First, the style of rum- silver, gold, spiced, dark, infused or aged. Use what you enjoy. The only style that we wouldn’t recommend you use is the super aged rum (15 years and up.) Our philosophy is that these products are best enjoyed neat, as they are both cost-inefficient and their craftsmanship is lost in many cocktails.
Second, the classic Mojito recipe, as we prepare it..
2 oz. Rum of choice
½ oz 1:1 Simple Syrup
Juice of 1 Lime
8-10 Mint Leaves (no stems)
Mint Spring, Slapped to release bouquet
Place Mint leaves in shaker tin. Muddle lightly, just to release oils (don’t overdo it!) Add lime juice, simple syrup and rum and top with ice. Shake well, for 20-25 seconds. Pour over crushed ice in a collins glass. Garnish with slapped mint.
By shaking and straining, you add water, filter the mint particles and insure proper incorporation of ingredients. In the following suggestions, you should reduce the shaking time to 10-15 seconds, because you will be adding liquid by muddling fresh fruit or adding juice to the drink.
Add ¾ oz juice, or muddle a similar amount of product- so that you arrive at the same yield. You will, of course have to experiment some with the ingredients until you come to an exact recipe of your new signature Mojito. Here are some ideas to inspire you below..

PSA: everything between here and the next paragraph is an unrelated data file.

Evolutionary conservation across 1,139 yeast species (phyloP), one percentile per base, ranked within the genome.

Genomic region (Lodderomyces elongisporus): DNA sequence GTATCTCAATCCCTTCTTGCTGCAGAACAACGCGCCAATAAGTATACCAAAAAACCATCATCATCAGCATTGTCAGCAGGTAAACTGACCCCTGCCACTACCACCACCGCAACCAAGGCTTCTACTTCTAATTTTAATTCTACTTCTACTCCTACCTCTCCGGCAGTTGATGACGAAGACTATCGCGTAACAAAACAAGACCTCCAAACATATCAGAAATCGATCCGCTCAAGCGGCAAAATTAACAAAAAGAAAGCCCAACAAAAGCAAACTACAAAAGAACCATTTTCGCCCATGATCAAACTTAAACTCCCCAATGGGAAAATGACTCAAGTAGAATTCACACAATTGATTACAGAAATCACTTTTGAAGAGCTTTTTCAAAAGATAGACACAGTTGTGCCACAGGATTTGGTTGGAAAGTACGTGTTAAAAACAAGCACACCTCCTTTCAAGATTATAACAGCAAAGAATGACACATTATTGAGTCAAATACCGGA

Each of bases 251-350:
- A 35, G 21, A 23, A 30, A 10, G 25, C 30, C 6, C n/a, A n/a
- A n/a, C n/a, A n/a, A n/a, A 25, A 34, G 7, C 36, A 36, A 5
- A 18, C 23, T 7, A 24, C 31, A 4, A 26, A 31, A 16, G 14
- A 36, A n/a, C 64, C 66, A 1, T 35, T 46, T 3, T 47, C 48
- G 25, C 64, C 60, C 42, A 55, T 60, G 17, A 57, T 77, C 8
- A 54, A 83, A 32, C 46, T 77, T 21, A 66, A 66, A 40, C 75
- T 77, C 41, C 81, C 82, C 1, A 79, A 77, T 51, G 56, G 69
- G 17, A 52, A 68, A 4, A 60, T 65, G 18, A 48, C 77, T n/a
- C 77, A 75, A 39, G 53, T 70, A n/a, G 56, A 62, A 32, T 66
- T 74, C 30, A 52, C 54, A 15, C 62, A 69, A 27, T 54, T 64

Vegetable: Cucumber, Jalapenos, Chipotle, Cherry Tomato, Roasted Onion, Stock, Beet, Fennel
Next, you may want to substitute the mint for another flavor- or merely accent this flavor.
Herbaceous: Basil, Parsley, Oregano, Watercress, Bitter Greens, Cilantro/Coolantro, Epazote, Tarragon, Jasmine Blossom, Lemon Verbena
Sometimes, bitter elements can be added, but we will caution you as to thier usage, as these flavors can easilly overtake a cocktail, rendering it undrinkable.
Sweet: Maple syrup, Agave Syrup, Honey Water, Various Liqueurs, Aloe Vera Drink (Asia,) Compound simple syrups (rhubarb, root beer, Fennel)
Finally, the lime may also accented or replaced with other tart elements.
Sour: Lemon, Orange, Kumquat, Yuzu, Champagne Vinegar, Balsamic Vinegar
We hope to have given you some great ideas for making your own signature Mojito variation. You can easily apply these techniques with regards to other cocktails and will find that once you get the hang of it, a whole world of house signatures will open up to you.
Article and recipes by BourbonBlog.comChef/Mixologist Stephen Dennison
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